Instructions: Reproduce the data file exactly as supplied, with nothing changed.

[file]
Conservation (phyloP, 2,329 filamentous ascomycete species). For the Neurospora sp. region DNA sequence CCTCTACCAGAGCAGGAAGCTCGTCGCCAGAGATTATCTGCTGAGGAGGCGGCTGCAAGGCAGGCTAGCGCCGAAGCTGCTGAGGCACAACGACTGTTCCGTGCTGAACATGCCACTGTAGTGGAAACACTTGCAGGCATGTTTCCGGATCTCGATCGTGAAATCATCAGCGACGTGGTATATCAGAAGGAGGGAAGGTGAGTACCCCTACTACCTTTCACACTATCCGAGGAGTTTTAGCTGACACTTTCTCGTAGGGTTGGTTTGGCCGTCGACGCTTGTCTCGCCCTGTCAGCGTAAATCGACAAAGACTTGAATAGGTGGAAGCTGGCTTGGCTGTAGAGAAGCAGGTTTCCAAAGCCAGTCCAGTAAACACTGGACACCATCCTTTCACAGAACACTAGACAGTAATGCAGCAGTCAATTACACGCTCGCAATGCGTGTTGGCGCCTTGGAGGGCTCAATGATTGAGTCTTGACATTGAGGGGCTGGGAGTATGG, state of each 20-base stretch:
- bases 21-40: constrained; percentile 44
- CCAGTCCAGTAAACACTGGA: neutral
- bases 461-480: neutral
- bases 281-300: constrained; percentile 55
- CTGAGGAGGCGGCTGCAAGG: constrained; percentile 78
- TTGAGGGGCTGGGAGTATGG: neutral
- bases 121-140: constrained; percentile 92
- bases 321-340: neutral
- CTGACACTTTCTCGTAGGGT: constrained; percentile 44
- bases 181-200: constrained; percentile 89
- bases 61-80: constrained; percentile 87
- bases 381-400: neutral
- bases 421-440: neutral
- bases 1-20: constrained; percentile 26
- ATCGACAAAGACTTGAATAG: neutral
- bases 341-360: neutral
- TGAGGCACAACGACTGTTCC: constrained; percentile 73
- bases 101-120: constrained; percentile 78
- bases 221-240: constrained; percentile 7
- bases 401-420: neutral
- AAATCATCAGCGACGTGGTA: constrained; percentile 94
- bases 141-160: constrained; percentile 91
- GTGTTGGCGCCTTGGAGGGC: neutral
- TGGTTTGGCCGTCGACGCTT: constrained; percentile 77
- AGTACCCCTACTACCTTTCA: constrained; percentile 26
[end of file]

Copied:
Conservation (phyloP, 2,329 filamentous ascomycete species). For the Neurospora sp. region DNA sequence CCTCTACCAGAGCAGGAAGCTCGTCGCCAGAGATTATCTGCTGAGGAGGCGGCTGCAAGGCAGGCTAGCGCCGAAGCTGCTGAGGCACAACGACTGTTCCGTGCTGAACATGCCACTGTAGTGGAAACACTTGCAGGCATGTTTCCGGATCTCGATCGTGAAATCATCAGCGACGTGGTATATCAGAAGGAGGGAAGGTGAGTACCCCTACTACCTTTCACACTATCCGAGGAGTTTTAGCTGACACTTTCTCGTAGGGTTGGTTTGGCCGTCGACGCTTGTCTCGCCCTGTCAGCGTAAATCGACAAAGACTTGAATAGGTGGAAGCTGGCTTGGCTGTAGAGAAGCAGGTTTCCAAAGCCAGTCCAGTAAACACTGGACACCATCCTTTCACAGAACACTAGACAGTAATGCAGCAGTCAATTACACGCTCGCAATGCGTGTTGGCGCCTTGGAGGGCTCAATGATTGAGTCTTGACATTGAGGGGCTGGGAGTATGG, state of each 20-base stretch:
- bases 21-40: constrained; percentile 44
- CCAGTCCAGTAAACACTGGA: neutral
- bases 461-480: neutral
- bases 281-300: constrained; percentile 55
- CTGAGGAGGCGGCTGCAAGG: constrained; percentile 78
- TTGAGGGGCTGGGAGTATGG: neutral
- bases 121-140: constrained; percentile 92
- bases 321-340: neutral
- CTGACACTTTCTCGTAGGGT: constrained; percentile 44
- bases 181-200: constrained; percentile 89
- bases 61-80: constrained; percentile 87
- bases 381-400: neutral
- bases 421-440: neutral
- bases 1-20: constrained; percentile 26
- ATCGACAAAGACTTGAATAG: neutral
- bases 341-360: neutral
- TGAGGCACAACGACTGTTCC: constrained; percentile 73
- bases 101-120: constrained; percentile 78
- bases 221-240: constrained; percentile 7
- bases 401-420: neutral
- AAATCATCAGCGACGTGGTA: constrained; percentile 94
- bases 141-160: constrained; percentile 91
- GTGTTGGCGCCTTGGAGGGC: neutral
- TGGTTTGGCCGTCGACGCTT: constrained; percentile 77
- AGTACCCCTACTACCTTTCA: constrained; percentile 26